The Importance Of Touch

I recently thought about why I enjoy watching TV with my son. It’s not really about what we are watching (currently re-runs of Modern Family, which followed bingeing Brooklyn Nine-Nine, Community, Friends, Scrubs). But it is rather the physicality of watching TV with him. See, he pretty much sits on top of me, and is prone to bursts of activity like elbowing me, holding my hand, or slapping me (gently!). It’s this constant forms of touch that are heart-warming.

This must tap into some primordial need that we have. After all, our first sense to be developed as a baby is touch. It’s something we can’t switch off, unlike (say) closing your eyes. Yet our technology and consumer culture tend to over-stimulate the other senses – screens, music, TV, and fashion stimulate our vision and hearing, while food culture and cosmetics stimulate our taste and smell.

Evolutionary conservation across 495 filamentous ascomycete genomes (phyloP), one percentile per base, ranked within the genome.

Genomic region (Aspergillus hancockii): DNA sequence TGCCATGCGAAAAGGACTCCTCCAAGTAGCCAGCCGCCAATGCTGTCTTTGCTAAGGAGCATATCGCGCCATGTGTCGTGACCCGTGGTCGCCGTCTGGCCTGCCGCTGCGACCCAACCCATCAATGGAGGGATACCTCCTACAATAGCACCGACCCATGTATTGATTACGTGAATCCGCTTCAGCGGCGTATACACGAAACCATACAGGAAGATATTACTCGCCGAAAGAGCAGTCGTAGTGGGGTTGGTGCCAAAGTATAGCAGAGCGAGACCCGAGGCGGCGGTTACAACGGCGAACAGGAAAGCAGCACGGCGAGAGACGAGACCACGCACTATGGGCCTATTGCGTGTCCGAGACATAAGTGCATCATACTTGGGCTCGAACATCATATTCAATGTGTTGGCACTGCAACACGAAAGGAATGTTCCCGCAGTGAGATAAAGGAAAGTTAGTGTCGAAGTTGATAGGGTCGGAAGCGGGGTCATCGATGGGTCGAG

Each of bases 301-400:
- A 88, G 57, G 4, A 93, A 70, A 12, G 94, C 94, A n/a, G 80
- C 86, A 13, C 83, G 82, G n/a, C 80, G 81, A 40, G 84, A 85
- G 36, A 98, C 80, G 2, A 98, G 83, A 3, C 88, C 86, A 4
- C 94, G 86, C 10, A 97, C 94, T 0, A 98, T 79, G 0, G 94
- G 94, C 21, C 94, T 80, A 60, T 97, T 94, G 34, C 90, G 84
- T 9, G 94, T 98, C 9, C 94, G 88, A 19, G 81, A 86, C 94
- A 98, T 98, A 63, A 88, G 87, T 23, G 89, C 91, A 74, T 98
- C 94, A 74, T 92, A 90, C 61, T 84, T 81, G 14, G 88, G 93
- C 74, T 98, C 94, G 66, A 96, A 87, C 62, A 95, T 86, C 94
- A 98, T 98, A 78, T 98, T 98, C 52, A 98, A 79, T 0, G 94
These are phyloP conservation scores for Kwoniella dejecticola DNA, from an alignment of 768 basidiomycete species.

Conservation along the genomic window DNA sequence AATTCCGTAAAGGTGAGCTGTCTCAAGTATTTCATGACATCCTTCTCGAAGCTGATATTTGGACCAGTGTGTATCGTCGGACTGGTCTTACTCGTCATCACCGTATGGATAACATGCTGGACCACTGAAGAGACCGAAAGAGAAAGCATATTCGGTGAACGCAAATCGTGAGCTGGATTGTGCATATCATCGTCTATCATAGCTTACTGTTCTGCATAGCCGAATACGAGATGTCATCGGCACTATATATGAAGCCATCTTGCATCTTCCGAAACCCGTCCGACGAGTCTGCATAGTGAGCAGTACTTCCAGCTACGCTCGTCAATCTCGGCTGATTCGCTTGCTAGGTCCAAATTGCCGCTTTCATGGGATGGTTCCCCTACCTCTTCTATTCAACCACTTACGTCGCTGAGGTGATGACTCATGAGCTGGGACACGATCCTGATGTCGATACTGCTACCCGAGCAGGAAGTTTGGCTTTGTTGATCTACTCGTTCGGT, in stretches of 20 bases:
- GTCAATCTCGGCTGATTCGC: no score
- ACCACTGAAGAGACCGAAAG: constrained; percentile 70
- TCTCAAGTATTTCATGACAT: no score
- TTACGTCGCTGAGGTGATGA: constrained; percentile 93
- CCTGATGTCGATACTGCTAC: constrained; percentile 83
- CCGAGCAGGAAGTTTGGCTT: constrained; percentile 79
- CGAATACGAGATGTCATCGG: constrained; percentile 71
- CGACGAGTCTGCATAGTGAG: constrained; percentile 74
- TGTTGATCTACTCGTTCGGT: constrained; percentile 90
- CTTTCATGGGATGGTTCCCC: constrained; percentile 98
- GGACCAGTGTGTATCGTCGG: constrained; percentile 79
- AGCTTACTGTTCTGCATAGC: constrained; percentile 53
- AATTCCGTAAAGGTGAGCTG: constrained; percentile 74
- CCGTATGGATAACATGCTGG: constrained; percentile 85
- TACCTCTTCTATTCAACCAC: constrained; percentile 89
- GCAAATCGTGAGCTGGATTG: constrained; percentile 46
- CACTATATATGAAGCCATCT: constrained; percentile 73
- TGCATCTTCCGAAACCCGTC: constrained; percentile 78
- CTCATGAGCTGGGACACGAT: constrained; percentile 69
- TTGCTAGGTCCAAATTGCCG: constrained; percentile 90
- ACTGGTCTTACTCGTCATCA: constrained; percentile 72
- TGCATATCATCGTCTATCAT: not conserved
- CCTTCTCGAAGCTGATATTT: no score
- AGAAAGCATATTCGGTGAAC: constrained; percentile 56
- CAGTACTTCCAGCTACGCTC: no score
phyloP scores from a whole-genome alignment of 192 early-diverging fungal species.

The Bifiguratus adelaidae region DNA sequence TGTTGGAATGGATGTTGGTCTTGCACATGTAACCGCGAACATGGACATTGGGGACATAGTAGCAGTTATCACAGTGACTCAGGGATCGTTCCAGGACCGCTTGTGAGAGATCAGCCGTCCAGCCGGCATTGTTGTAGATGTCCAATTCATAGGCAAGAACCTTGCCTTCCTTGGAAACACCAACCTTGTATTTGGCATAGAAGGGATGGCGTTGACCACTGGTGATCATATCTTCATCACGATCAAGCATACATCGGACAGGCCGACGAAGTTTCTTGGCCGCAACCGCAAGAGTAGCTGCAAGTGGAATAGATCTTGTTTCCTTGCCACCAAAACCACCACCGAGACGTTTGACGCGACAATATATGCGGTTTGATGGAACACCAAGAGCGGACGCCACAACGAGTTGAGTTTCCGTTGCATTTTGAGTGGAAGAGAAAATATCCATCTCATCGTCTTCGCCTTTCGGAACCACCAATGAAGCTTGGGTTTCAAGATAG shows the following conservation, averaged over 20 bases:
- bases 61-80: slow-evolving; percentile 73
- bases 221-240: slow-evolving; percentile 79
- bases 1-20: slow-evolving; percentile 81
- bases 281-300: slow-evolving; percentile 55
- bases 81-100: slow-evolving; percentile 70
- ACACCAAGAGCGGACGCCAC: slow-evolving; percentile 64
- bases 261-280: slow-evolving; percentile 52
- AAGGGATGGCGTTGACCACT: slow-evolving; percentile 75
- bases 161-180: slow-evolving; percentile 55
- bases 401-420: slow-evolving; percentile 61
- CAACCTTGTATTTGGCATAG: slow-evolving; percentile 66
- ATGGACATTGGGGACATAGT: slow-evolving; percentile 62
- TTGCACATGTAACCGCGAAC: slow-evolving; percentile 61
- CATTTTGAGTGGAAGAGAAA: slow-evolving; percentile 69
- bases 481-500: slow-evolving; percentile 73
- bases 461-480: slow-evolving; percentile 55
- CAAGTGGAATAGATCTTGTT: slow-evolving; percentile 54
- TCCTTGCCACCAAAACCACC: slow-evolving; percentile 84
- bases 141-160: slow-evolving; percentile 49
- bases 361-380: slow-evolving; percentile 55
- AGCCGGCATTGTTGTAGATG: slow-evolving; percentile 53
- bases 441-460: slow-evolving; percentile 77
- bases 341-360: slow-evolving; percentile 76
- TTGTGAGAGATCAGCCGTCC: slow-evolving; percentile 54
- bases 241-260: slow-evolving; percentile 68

There was the famous case of Romanian orphans, who after the fall of the Berlin Wall, were found to be under-developed. Much of this was linked to the absence of touch for the infants. Scientists later found that this led to spikes in stress, which in turn weakened the children’s immune systems. Similar research has been found with adults. The punch-line being that without touch – you end up more stressed, less friendly, and sicker.

Ironically, one of the studies on this looked at how people coped with the cold virus depending on whether they were isolated or physically interacted with others. They found that the group that was exposed to touch recovered faster than the isolated group. Of course, in our COVID world, one of the biggest casualties has been touch. No doubt, some of the emotional challenges and mental health issues associated with the lockdown are likely due to the absence of touching.

The silver lining, though, could be that we may start to appreciate the importance of touch. Already, culture had been moving away from touch as we interact through screens. Perhaps, the complete absence of touch during the lockdown, will make us re-evaluate the importance of touch. So, when things normalise, we may prefer to give someone a hug, rather than send them a smiley emoji.

Bilal

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